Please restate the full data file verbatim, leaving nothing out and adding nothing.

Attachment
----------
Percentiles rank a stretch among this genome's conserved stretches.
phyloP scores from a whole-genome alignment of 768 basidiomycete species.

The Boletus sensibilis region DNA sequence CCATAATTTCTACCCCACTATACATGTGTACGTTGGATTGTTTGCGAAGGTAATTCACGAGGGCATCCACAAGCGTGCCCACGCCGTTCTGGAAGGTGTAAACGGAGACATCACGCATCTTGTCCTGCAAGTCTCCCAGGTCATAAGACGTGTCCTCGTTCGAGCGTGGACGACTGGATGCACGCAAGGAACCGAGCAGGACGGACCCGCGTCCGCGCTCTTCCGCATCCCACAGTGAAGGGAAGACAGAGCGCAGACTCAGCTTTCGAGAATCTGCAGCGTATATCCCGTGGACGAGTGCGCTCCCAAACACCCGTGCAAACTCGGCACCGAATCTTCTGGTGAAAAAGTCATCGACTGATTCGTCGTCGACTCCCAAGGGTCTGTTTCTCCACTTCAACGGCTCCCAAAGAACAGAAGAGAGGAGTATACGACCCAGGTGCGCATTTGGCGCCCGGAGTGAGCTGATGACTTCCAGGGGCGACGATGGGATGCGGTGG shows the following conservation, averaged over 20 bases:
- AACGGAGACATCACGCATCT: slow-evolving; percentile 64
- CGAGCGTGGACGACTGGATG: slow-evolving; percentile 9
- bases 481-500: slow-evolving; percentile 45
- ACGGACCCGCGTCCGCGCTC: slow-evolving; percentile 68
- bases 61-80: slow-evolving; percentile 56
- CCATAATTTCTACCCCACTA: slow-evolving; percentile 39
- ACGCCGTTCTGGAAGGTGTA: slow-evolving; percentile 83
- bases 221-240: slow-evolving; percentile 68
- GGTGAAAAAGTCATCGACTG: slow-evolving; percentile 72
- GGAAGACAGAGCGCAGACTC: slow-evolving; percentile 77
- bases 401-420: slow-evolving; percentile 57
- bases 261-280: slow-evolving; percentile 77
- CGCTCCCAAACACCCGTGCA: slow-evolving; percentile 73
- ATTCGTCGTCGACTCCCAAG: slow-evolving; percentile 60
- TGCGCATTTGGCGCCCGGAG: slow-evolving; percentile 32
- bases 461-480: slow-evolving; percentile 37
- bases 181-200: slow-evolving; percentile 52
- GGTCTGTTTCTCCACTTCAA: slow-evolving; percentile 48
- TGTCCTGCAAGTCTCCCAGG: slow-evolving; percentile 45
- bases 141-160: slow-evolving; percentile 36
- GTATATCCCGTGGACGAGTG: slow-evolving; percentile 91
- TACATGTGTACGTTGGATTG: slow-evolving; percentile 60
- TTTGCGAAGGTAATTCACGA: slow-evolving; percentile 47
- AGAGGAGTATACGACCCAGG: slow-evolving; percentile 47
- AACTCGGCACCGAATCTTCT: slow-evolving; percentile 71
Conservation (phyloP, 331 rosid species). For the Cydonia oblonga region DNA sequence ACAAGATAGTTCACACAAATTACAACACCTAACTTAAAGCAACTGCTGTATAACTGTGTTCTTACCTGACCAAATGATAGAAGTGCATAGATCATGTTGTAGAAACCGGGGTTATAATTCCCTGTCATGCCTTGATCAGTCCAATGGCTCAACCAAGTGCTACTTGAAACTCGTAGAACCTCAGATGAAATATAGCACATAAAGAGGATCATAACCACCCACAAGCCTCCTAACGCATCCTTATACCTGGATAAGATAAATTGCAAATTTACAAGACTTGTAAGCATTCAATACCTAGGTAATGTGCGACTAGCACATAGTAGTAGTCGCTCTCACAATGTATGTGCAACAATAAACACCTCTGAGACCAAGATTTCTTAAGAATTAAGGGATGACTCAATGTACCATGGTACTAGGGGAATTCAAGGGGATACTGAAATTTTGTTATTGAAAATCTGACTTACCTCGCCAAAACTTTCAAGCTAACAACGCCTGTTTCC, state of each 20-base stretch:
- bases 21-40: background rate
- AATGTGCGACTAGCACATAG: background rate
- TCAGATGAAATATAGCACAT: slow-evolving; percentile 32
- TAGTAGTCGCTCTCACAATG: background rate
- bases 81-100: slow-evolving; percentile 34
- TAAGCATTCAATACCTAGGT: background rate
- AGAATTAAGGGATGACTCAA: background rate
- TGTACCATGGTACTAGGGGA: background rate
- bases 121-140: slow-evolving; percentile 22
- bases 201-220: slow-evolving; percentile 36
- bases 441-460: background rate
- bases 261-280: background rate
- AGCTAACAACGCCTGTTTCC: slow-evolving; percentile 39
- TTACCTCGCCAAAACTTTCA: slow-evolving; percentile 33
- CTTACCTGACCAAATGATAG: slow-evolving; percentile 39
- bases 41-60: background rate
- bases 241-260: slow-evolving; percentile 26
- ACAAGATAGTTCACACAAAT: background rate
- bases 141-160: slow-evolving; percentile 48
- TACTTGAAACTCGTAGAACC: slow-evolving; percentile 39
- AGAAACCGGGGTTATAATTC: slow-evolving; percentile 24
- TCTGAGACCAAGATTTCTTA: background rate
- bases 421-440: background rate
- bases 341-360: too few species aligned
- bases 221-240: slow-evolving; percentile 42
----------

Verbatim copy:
Percentiles rank a stretch among this genome's conserved stretches.
phyloP scores from a whole-genome alignment of 768 basidiomycete species.

The Boletus sensibilis region DNA sequence CCATAATTTCTACCCCACTATACATGTGTACGTTGGATTGTTTGCGAAGGTAATTCACGAGGGCATCCACAAGCGTGCCCACGCCGTTCTGGAAGGTGTAAACGGAGACATCACGCATCTTGTCCTGCAAGTCTCCCAGGTCATAAGACGTGTCCTCGTTCGAGCGTGGACGACTGGATGCACGCAAGGAACCGAGCAGGACGGACCCGCGTCCGCGCTCTTCCGCATCCCACAGTGAAGGGAAGACAGAGCGCAGACTCAGCTTTCGAGAATCTGCAGCGTATATCCCGTGGACGAGTGCGCTCCCAAACACCCGTGCAAACTCGGCACCGAATCTTCTGGTGAAAAAGTCATCGACTGATTCGTCGTCGACTCCCAAGGGTCTGTTTCTCCACTTCAACGGCTCCCAAAGAACAGAAGAGAGGAGTATACGACCCAGGTGCGCATTTGGCGCCCGGAGTGAGCTGATGACTTCCAGGGGCGACGATGGGATGCGGTGG shows the following conservation, averaged over 20 bases:
- AACGGAGACATCACGCATCT: slow-evolving; percentile 64
- CGAGCGTGGACGACTGGATG: slow-evolving; percentile 9
- bases 481-500: slow-evolving; percentile 45
- ACGGACCCGCGTCCGCGCTC: slow-evolving; percentile 68
- bases 61-80: slow-evolving; percentile 56
- CCATAATTTCTACCCCACTA: slow-evolving; percentile 39
- ACGCCGTTCTGGAAGGTGTA: slow-evolving; percentile 83
- bases 221-240: slow-evolving; percentile 68
- GGTGAAAAAGTCATCGACTG: slow-evolving; percentile 72
- GGAAGACAGAGCGCAGACTC: slow-evolving; percentile 77
- bases 401-420: slow-evolving; percentile 57
- bases 261-280: slow-evolving; percentile 77
- CGCTCCCAAACACCCGTGCA: slow-evolving; percentile 73
- ATTCGTCGTCGACTCCCAAG: slow-evolving; percentile 60
- TGCGCATTTGGCGCCCGGAG: slow-evolving; percentile 32
- bases 461-480: slow-evolving; percentile 37
- bases 181-200: slow-evolving; percentile 52
- GGTCTGTTTCTCCACTTCAA: slow-evolving; percentile 48
- TGTCCTGCAAGTCTCCCAGG: slow-evolving; percentile 45
- bases 141-160: slow-evolving; percentile 36
- GTATATCCCGTGGACGAGTG: slow-evolving; percentile 91
- TACATGTGTACGTTGGATTG: slow-evolving; percentile 60
- TTTGCGAAGGTAATTCACGA: slow-evolving; percentile 47
- AGAGGAGTATACGACCCAGG: slow-evolving; percentile 47
- AACTCGGCACCGAATCTTCT: slow-evolving; percentile 71
Conservation (phyloP, 331 rosid species). For the Cydonia oblonga region DNA sequence ACAAGATAGTTCACACAAATTACAACACCTAACTTAAAGCAACTGCTGTATAACTGTGTTCTTACCTGACCAAATGATAGAAGTGCATAGATCATGTTGTAGAAACCGGGGTTATAATTCCCTGTCATGCCTTGATCAGTCCAATGGCTCAACCAAGTGCTACTTGAAACTCGTAGAACCTCAGATGAAATATAGCACATAAAGAGGATCATAACCACCCACAAGCCTCCTAACGCATCCTTATACCTGGATAAGATAAATTGCAAATTTACAAGACTTGTAAGCATTCAATACCTAGGTAATGTGCGACTAGCACATAGTAGTAGTCGCTCTCACAATGTATGTGCAACAATAAACACCTCTGAGACCAAGATTTCTTAAGAATTAAGGGATGACTCAATGTACCATGGTACTAGGGGAATTCAAGGGGATACTGAAATTTTGTTATTGAAAATCTGACTTACCTCGCCAAAACTTTCAAGCTAACAACGCCTGTTTCC, state of each 20-base stretch:
- bases 21-40: background rate
- AATGTGCGACTAGCACATAG: background rate
- TCAGATGAAATATAGCACAT: slow-evolving; percentile 32
- TAGTAGTCGCTCTCACAATG: background rate
- bases 81-100: slow-evolving; percentile 34
- TAAGCATTCAATACCTAGGT: background rate
- AGAATTAAGGGATGACTCAA: background rate
- TGTACCATGGTACTAGGGGA: background rate
- bases 121-140: slow-evolving; percentile 22
- bases 201-220: slow-evolving; percentile 36
- bases 441-460: background rate
- bases 261-280: background rate
- AGCTAACAACGCCTGTTTCC: slow-evolving; percentile 39
- TTACCTCGCCAAAACTTTCA: slow-evolving; percentile 33
- CTTACCTGACCAAATGATAG: slow-evolving; percentile 39
- bases 41-60: background rate
- bases 241-260: slow-evolving; percentile 26
- ACAAGATAGTTCACACAAAT: background rate
- bases 141-160: slow-evolving; percentile 48
- TACTTGAAACTCGTAGAACC: slow-evolving; percentile 39
- AGAAACCGGGGTTATAATTC: slow-evolving; percentile 24
- TCTGAGACCAAGATTTCTTA: background rate
- bases 421-440: background rate
- bases 341-360: too few species aligned
- bases 221-240: slow-evolving; percentile 42